At the very core of all your home Internet using activities is your wireless router. This device is the key component of broadcasting high speed Internet to all corners of your house, and the efficiency at which it can do this is dependent upon the router you choose.
You might not know much about WiFi or just don’t know what to look for in a router. There are several factors that can lead to disruptions in the signals being output by your router such as other WiFi networks in close proximity, structures such as walls, and even microwaves. We can help guide you through your journey of picking the right router for your needs so follow along.
Everyone’s housing situation is different. Some people are located in apartments, others in houses. Some in the city, and some in more rural areas. There are many options out there tailored to fit specific requirements and needs of different spaces, so do not worry.
A great majority of Internet service providers (ISPs) offer modem and router rentals, but if you are wanting one of your own, there is always the option to buy. If you decide to get your own, you might want to consider also getting an extender to cover larger areas. You also have the option to try out a home-mesh WiFi system.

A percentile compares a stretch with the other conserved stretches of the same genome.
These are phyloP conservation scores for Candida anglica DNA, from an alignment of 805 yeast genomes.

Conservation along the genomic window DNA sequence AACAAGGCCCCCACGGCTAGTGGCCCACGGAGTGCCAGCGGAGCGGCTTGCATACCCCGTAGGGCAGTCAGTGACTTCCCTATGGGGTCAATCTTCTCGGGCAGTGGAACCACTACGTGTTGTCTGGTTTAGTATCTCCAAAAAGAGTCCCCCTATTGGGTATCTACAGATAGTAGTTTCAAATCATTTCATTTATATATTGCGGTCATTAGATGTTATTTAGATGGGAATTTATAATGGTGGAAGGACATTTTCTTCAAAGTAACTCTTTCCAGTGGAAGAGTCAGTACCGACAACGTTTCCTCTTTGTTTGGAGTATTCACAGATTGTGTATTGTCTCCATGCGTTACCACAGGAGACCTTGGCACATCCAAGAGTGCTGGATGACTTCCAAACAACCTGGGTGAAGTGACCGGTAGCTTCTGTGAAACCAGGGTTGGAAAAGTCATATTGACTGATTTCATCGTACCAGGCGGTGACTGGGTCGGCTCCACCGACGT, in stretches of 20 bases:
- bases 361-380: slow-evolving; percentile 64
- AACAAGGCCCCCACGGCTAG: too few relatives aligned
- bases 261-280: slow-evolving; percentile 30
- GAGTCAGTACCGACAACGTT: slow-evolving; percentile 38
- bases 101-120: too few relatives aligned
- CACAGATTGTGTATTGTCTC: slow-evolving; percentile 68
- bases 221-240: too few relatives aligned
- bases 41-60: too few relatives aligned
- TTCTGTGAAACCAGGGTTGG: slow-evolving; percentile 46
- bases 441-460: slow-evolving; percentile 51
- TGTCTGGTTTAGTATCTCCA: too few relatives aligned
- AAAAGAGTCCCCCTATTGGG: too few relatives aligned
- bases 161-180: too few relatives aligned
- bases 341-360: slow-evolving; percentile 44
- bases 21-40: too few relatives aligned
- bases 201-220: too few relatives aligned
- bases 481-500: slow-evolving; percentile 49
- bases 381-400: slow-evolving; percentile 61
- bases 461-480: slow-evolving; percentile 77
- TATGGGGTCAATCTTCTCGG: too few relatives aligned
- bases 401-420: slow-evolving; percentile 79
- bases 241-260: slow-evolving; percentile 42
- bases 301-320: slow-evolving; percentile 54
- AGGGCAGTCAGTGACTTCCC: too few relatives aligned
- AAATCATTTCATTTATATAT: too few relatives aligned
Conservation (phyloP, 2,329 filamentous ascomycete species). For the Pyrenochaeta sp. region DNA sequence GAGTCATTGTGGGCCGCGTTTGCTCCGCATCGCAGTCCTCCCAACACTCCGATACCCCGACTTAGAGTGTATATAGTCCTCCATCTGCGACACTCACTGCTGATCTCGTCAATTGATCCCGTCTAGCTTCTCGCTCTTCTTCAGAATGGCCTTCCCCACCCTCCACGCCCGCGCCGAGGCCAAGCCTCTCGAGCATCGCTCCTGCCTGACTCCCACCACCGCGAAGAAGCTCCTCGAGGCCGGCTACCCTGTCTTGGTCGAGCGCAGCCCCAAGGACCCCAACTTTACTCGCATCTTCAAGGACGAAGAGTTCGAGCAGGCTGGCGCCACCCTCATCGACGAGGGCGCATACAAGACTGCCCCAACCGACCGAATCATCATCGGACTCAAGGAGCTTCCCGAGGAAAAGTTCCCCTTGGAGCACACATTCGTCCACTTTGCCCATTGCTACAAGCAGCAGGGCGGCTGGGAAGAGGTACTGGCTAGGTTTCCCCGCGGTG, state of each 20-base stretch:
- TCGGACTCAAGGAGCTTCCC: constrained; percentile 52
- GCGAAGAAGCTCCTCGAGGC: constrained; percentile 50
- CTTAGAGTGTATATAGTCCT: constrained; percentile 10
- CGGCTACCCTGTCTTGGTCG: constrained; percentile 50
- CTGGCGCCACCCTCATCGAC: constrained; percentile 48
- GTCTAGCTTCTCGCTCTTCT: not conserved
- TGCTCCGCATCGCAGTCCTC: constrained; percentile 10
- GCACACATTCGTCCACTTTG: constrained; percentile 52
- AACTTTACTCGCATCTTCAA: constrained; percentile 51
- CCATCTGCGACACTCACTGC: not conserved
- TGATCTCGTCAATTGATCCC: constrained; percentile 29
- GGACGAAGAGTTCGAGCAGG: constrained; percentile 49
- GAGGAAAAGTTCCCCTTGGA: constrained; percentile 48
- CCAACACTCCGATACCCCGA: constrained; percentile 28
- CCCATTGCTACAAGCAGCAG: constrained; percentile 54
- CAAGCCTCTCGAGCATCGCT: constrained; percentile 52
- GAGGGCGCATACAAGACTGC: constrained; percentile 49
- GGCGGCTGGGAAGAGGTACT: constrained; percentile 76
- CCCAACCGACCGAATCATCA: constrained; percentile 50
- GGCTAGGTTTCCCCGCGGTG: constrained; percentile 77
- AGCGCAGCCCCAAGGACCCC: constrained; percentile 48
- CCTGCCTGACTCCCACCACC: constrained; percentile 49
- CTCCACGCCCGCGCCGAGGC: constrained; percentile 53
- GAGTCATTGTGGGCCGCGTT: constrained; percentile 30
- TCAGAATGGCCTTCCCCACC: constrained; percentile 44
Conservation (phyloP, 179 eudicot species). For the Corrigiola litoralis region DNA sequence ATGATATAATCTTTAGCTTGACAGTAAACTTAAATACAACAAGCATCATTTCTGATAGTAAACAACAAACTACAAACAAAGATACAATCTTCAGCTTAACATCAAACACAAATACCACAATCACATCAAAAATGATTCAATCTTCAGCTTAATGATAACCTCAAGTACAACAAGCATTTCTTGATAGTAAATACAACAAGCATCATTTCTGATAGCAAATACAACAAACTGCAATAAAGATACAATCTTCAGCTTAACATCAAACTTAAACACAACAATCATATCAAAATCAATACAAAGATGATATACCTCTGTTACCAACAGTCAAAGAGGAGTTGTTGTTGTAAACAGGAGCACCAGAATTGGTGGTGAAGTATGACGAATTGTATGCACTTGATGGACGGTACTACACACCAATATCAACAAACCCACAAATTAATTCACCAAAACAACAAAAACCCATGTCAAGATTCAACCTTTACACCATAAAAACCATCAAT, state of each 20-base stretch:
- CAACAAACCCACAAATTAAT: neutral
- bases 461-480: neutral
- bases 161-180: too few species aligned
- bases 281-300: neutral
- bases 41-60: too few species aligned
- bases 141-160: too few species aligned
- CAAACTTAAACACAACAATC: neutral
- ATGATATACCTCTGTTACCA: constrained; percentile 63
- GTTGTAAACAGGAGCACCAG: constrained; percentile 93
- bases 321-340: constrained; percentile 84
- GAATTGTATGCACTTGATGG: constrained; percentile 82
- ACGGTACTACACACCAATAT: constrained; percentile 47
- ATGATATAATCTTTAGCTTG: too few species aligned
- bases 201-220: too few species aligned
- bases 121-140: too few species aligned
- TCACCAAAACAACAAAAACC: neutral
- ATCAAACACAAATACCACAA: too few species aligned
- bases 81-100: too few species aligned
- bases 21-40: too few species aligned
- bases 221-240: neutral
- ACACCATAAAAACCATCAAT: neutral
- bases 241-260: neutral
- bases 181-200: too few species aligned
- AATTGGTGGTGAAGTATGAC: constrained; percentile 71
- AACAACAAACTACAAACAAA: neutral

The first step in the process of buying a router is to determine the amount you want to spend. They can range in price from about $100 to more than $300, but you need one that will accommodate all of your housewide needs. If you are a lucrative gamer or have multiple people in your residence working from home, you’ll want something with a higher performance rating than a standard router, otherwise, something standard will suffice.
Something with a higher capacity for speed and more features will cost much more than something with more average aspects. The ones that also carry telephone service and tri-band routers will be more pricey as well.
Next, you’ll want to confirm what routers will be compatible with the ISP you are going to connect with. This shouldn’t be too much of a worry since most routers are compatible with most ISPs, but if you are purchasing both a modem and a router, you will want to be sure. The technology that modem’s use needs to match up with the type of connection your ISP provides. DSL won’t work with the use of a cable, so keep that in mind. Oftentimes, ISPs will publish a list of compatible routers on their websites, so you can check there.
The router you decide on must also be able to support whatever speed the plan you purchase provides. Picking a router with a higher capacity for speed than the Internet plan you have is ideal because then you will be able to get the quickest connections possible. You want to be sure you are getting the most out of what you pay for.
If you live in a larger house, your connection might require extenders and ethernet cables or a mesh WiFi system in order to spread the connection to devices throughout the house.
If you aren’t familiar with what an ethernet connection is, click here to read our next article.